Often going for a John le Carre-esque vibe, one recalls how Tinker Tailor Soldier Spy took on similar plots of backstabbing and espionage yet kept an enigmatic cool to the proceedings, as we were always leaning in to wonder what might unfold next and the elegant craft guided us through. Here, Dee Rees and cinematographer Bobby Bukowski seem totally lost, never knowing where precisely to put the camera as it endlessly rushes around the set and never finds a memorable frame to settle on. They may have been going for a more on-the-ground, documentary-style approach, but the incoherent mess we’re left means any sense of urgency quickly evaporates as none of it seems overly considered. By then amping up the faux urgency even further, it only frustrates the proceedings.

Although nowhere near the same level of disappointment, there are similar missteps in Olivier Assayas’ Wasp Network, another forthcoming Netflix release that’s a step-down for its immensely talented director. Also a Central America-set period piece intended to thrill and provide dramatic urgency to real-life espionage and shifting allegiances, both star-studded films feel a bit lost in execution as if their ambitions were perhaps undercut by on-location restraints. It’s a shame, too, since Rees plays with some potentially compelling ideas. After divulging that she had breast cancer, in one post-coital scene later in the film, we see Elena’s bare chest and her left breast is removed, revealing a major scar from the surgery. While intending to shock, it could’ve also led to increased empathy for a character who is dealing with very personal struggles while also attempting to shed a light on the plight of millions in this area of the world–and the government that’s attempting to cover it up. However, despite the endless chatter she takes on, we never get a genuine sense of Elena as a fully-fledged human, rather she ends up as a mere pawn in this incomprehensible scheme.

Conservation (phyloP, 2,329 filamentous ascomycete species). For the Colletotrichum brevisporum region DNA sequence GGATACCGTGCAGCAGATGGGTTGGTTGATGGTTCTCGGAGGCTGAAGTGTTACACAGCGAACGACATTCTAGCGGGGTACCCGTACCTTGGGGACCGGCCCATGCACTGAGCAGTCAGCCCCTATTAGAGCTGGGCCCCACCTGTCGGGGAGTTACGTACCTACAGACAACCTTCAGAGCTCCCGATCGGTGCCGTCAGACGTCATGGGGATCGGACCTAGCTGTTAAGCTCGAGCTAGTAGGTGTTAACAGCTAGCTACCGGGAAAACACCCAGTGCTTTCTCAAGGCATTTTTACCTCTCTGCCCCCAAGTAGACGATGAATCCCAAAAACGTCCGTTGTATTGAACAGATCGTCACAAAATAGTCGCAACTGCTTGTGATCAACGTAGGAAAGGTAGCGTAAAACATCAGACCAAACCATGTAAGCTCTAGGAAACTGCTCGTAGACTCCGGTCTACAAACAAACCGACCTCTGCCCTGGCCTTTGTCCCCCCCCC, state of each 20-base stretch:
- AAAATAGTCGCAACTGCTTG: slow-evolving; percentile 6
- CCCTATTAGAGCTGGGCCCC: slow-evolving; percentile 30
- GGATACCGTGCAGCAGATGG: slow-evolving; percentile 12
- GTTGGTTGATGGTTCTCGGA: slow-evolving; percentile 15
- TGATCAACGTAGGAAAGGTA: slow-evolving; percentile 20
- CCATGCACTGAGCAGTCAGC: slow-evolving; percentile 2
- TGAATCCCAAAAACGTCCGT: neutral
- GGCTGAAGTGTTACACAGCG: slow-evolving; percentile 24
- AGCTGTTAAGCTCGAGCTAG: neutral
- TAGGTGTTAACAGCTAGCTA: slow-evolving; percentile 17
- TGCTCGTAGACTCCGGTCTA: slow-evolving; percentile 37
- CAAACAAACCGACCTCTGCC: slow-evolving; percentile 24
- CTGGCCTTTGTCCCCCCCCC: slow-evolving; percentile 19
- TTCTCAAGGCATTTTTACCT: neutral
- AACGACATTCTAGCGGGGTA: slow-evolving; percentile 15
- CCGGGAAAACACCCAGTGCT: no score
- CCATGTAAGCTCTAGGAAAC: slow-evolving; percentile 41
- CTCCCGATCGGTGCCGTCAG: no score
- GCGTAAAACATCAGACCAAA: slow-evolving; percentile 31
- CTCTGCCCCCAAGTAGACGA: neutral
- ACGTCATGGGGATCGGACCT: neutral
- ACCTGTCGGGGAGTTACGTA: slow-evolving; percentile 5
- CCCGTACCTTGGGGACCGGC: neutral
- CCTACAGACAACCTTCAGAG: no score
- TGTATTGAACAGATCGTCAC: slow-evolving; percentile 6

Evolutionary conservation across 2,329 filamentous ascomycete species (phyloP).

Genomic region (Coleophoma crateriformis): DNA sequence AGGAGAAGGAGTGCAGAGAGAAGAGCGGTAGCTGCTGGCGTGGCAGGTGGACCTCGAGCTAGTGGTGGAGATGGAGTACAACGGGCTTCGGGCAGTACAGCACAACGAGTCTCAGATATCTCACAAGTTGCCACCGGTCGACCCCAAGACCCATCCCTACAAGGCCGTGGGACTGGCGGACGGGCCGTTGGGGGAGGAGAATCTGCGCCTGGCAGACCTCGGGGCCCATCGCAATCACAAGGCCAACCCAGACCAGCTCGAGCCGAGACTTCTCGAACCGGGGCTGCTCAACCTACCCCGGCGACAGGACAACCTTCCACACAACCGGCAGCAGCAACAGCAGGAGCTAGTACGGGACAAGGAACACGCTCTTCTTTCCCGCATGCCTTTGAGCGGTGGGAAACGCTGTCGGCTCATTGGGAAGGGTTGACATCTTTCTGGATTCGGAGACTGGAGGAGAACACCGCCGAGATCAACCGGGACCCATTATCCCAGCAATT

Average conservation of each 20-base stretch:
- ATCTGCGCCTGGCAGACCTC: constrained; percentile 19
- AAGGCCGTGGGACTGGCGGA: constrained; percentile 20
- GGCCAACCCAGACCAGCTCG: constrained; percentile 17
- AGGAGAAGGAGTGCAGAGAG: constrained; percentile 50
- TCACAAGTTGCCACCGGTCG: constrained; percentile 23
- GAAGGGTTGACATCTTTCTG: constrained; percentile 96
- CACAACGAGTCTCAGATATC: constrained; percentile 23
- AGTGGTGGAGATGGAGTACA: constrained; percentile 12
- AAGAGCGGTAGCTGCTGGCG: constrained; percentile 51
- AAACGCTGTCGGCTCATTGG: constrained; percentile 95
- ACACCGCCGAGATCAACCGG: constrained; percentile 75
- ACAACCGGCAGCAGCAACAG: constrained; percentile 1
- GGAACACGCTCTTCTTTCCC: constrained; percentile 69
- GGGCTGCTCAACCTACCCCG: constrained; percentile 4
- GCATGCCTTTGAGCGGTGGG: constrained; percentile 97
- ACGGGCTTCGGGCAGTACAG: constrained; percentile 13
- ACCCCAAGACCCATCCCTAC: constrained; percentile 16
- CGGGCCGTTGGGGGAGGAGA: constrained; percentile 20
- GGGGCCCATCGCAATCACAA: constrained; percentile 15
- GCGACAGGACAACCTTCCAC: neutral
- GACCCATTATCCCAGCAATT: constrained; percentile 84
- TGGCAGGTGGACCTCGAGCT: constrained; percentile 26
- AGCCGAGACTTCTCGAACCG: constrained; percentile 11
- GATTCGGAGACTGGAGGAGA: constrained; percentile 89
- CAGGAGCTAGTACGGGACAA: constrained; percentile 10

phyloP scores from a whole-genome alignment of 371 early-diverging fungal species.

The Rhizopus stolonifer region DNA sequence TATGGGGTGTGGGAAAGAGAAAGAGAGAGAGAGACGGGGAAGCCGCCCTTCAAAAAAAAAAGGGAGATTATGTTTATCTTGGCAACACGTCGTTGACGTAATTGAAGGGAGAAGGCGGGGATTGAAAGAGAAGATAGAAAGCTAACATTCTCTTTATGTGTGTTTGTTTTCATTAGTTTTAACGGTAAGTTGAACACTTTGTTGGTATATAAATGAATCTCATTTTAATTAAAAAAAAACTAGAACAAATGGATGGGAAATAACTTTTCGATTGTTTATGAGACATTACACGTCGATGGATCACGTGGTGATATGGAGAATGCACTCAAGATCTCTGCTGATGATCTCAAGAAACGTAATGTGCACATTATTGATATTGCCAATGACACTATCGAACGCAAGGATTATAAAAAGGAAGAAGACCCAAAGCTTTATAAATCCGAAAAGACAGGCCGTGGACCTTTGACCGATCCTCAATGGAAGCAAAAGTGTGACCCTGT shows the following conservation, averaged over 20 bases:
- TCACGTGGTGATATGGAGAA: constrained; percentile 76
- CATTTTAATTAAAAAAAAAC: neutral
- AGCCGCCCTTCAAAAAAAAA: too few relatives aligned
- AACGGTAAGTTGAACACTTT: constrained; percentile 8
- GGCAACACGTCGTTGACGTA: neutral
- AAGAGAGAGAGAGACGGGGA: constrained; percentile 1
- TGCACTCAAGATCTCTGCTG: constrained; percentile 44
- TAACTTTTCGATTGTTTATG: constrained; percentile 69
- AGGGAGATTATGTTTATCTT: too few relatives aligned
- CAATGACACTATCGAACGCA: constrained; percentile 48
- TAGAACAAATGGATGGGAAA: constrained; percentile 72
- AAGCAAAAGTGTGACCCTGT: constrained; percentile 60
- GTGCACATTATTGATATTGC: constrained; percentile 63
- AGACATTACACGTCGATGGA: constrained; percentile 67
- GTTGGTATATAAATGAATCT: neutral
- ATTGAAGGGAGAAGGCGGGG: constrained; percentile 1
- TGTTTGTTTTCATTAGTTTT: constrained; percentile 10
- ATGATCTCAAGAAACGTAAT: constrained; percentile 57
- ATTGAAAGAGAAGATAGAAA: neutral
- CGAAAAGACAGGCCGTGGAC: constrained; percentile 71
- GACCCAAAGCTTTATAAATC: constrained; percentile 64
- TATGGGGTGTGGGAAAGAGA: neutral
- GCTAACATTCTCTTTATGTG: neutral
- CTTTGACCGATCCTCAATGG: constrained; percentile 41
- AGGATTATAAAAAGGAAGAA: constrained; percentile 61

In a far more exploitative scene, we see a malicious gun runner test out a new mine, calling his dog so he walks over it, exploding in numerous pieces in a wide shot to capture all of its grisliness. It’s a disgracefully miscalculated scene and epitomizes the problems with the film at large. Rees believes we’ll be affected seeing the horrors of this conflict played out in all of their gruesomeness. Yet, as rendered here, we’re never invested in the conflict itself nor its characters. It’s just one cheap, incomprehensible trick in a movie full of them.

The Last Thing He Wanted premiered at Sundance Film Festival and arrives on Netflix on February 21.

See more Sundance coverage here.

Grade: D-